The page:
It only took a troll-infused review bombing of multiple influential blockbusters for Rotten Tomatoes to finally change the rules about something that probably shouldn't have ever been allowed in the first place. As of now, users can now longer write anticipation reviews, eliminating the "Want to See" audience score.
Essentially what this does is take away the ability of people who disagree with a movie's casting decisions or politics to leave horrible comments before the movie is released. For example, Captain Marvel. The new Marvel movie has driven quite a bit of criticism from a small but vocal group of "fans" on Twitter who take issue with Brie Larson using her platform to speak for others who don't necessarily have one. These people have taken to Rotten Tomatoes to downvote the film and leave aggressive comments, dropping the anticipation score for the movie to MCU franchise lows, despite the fact that it's tracking for an enormous box office opening which suggest people do in fact want to watch it.
Captain Marvel is just one case of this situation, though it's happened numerous times over the last year or so. From The Last Jedi to Black Panther, this has become entirely too common, so Rotten Tomatoes finally eliminated the issue. Not only is the site eliminated the "Want to See" ratings, but also disabling the ability to comment prior to a movie's release.
Here's what the official statement from Rotten Tomatoes had to say:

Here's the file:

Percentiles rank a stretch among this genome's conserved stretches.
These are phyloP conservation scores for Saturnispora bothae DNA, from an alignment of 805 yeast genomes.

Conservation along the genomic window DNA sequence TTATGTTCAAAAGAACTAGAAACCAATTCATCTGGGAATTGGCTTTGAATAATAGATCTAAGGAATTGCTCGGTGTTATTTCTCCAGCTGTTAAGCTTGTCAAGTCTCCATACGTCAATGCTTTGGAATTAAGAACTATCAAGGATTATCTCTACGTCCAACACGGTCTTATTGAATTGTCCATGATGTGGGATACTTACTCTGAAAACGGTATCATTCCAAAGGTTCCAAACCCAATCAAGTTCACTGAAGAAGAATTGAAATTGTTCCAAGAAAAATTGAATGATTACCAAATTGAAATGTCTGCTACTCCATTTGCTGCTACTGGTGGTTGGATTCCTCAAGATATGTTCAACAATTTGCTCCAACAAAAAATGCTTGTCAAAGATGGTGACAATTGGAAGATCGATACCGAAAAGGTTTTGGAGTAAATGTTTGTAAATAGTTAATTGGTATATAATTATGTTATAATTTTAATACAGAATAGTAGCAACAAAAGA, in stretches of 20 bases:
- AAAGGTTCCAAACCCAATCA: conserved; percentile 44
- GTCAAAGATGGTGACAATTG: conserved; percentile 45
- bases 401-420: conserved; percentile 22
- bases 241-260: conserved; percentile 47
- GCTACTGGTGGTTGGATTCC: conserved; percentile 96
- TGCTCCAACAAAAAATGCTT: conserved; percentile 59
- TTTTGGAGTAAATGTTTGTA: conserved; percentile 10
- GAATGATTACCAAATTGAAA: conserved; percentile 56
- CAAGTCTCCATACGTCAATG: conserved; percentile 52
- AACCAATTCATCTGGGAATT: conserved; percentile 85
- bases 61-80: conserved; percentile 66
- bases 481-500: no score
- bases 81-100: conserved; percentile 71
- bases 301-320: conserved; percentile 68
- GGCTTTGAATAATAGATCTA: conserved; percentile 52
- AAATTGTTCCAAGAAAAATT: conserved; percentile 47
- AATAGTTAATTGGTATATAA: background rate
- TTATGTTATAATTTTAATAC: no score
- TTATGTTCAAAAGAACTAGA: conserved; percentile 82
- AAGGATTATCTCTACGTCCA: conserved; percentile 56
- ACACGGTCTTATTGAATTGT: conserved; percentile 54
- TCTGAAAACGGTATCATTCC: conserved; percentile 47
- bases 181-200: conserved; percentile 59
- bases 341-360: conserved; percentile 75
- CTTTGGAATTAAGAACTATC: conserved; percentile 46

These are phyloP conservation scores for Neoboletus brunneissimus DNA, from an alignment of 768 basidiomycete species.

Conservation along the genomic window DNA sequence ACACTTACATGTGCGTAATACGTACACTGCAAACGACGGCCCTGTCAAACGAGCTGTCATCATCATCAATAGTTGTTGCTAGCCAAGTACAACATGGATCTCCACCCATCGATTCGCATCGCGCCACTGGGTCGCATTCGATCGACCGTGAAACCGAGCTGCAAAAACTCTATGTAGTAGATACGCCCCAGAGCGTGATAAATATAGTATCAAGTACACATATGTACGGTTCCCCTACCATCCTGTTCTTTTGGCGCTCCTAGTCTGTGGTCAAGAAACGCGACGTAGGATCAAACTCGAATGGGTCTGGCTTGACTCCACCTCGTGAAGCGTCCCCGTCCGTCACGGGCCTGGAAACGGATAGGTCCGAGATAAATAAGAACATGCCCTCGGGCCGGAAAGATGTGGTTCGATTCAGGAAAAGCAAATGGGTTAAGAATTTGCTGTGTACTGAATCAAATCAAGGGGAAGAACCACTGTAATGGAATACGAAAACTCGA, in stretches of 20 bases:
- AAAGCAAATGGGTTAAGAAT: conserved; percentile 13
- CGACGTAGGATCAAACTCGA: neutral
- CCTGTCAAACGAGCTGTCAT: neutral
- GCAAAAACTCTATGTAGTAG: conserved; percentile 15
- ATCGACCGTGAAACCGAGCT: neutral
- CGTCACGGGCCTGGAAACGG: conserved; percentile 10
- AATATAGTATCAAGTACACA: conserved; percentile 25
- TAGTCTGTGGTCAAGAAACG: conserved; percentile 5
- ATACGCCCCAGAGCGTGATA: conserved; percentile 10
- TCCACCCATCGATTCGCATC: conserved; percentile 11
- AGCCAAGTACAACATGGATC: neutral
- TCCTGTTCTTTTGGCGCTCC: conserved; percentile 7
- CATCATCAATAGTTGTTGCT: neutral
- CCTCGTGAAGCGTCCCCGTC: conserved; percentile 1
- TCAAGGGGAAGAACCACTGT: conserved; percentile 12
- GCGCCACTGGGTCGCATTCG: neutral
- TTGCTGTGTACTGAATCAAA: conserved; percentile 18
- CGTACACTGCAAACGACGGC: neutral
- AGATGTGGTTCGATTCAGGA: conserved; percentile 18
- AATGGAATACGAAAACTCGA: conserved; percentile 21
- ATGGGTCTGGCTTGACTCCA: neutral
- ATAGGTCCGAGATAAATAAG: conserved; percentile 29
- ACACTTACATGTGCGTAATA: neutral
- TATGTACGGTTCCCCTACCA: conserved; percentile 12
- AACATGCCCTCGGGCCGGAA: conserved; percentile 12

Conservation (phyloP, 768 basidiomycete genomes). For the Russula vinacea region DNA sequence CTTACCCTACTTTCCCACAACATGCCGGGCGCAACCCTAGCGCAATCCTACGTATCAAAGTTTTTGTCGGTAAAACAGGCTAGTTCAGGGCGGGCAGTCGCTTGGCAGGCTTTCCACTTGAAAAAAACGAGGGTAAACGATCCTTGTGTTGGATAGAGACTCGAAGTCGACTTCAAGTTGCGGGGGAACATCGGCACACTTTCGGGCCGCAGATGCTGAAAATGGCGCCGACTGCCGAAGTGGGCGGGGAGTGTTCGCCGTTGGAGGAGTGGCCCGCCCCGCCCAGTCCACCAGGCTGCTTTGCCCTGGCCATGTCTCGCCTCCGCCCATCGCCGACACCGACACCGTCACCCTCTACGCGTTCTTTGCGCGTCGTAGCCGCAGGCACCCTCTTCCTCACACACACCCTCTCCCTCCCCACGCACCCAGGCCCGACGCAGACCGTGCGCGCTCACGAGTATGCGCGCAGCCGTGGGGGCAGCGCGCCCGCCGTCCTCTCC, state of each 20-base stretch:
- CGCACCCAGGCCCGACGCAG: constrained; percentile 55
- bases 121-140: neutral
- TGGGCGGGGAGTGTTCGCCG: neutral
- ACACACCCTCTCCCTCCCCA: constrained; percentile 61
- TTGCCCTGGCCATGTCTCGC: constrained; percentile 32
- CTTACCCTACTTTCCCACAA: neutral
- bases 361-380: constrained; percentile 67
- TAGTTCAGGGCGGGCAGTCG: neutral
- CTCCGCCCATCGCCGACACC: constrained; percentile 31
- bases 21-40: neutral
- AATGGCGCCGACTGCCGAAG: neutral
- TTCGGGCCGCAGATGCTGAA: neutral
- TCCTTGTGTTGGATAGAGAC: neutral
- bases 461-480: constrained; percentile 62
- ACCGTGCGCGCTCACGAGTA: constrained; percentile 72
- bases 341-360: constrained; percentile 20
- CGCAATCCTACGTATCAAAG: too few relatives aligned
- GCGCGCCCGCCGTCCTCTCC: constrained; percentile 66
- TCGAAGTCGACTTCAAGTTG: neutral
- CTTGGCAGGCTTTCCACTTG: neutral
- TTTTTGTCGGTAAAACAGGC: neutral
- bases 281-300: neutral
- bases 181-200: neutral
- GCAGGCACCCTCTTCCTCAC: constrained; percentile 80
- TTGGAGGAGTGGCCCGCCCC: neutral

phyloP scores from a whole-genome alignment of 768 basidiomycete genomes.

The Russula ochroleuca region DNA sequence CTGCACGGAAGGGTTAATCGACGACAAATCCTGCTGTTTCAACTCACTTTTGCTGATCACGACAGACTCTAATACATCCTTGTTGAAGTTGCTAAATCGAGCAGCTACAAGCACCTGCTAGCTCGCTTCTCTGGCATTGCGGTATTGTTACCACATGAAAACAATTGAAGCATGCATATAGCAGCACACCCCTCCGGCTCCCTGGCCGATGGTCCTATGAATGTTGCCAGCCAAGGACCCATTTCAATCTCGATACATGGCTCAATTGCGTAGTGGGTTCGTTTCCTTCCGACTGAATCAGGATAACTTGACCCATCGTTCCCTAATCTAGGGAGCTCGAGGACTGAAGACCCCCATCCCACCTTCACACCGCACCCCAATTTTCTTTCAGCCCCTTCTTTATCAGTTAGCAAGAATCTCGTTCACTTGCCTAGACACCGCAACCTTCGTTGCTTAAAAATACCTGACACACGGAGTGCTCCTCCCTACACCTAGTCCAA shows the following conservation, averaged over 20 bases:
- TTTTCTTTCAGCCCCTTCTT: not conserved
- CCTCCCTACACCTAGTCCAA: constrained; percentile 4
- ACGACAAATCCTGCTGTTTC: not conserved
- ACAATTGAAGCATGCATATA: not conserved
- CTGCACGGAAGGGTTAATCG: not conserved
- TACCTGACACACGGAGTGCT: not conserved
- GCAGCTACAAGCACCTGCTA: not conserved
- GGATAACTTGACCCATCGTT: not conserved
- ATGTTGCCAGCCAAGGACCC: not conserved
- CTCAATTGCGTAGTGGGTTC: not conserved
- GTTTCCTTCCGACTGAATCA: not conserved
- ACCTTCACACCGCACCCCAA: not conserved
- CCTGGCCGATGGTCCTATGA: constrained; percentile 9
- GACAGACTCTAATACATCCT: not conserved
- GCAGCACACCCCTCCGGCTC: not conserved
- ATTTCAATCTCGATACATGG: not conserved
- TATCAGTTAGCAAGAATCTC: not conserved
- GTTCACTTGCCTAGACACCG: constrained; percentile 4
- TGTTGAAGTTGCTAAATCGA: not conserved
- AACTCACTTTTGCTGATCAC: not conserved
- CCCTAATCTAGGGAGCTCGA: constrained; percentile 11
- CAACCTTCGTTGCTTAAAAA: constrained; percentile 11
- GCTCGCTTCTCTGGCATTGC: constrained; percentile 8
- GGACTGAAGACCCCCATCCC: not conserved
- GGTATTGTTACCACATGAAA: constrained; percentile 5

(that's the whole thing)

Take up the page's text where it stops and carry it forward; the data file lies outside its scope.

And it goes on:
"As of February 25, we will no longer show the 'Want to See' percentage score for a movie during its pre-release period. Why you might ask? We've found that the 'Want to See' percentage score is often times confused with the 'Audience Score' percentage number. (The 'Audience Score' percentage, for those who haven't been following, is the percentage of all users who have rated the movie or TV show positively – that is, given it a star rating of 3.5 or higher – and is only shown once the movie or TV show is released.)
"What else are we doing? We are disabling the comment function prior to a movie's release date. Unfortunately, we have seen an uptick in non-constructive input, sometimes bordering on trolling, which we believe is a disservice to our general readership. We have decided that turning off this feature for now is the best course of action. Don't worry though, fans will still get to have their say: Once a movie is released, audiences can leave a user rating and comments as they always have."
Trolls aren't just going to go away with this change, but Rotten Tomatoes is at least making an effort to give them significantly less spotlight, and a much quieter voice.
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